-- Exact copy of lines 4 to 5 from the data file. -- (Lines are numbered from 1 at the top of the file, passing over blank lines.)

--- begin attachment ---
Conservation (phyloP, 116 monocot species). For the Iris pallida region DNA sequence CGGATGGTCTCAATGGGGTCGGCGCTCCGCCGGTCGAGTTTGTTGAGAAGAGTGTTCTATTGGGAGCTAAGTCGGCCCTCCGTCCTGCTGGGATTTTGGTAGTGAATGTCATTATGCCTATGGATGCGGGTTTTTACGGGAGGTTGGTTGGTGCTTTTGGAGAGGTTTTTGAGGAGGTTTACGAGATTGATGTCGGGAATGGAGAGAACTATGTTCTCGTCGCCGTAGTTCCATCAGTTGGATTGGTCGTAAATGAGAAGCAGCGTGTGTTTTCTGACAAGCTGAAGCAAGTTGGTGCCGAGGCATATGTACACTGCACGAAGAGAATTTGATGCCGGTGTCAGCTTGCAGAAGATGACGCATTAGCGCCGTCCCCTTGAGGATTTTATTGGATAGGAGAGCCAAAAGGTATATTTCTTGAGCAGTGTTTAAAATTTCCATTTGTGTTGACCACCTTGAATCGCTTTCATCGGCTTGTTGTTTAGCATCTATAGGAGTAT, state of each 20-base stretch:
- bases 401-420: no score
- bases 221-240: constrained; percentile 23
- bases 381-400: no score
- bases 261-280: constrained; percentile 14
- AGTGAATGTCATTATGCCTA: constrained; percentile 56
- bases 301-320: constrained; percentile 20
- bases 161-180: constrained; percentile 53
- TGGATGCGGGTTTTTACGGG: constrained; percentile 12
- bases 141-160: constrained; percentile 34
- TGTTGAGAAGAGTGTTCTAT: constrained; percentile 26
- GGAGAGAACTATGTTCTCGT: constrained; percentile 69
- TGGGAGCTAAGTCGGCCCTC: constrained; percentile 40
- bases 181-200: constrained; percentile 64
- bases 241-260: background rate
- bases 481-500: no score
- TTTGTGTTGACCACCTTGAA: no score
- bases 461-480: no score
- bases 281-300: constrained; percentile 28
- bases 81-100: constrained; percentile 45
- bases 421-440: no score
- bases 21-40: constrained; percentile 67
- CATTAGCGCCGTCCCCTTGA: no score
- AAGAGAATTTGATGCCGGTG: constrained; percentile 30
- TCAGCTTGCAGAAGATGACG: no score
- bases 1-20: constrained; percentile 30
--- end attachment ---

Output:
- bases 381-400: no score
- bases 261-280: constrained; percentile 14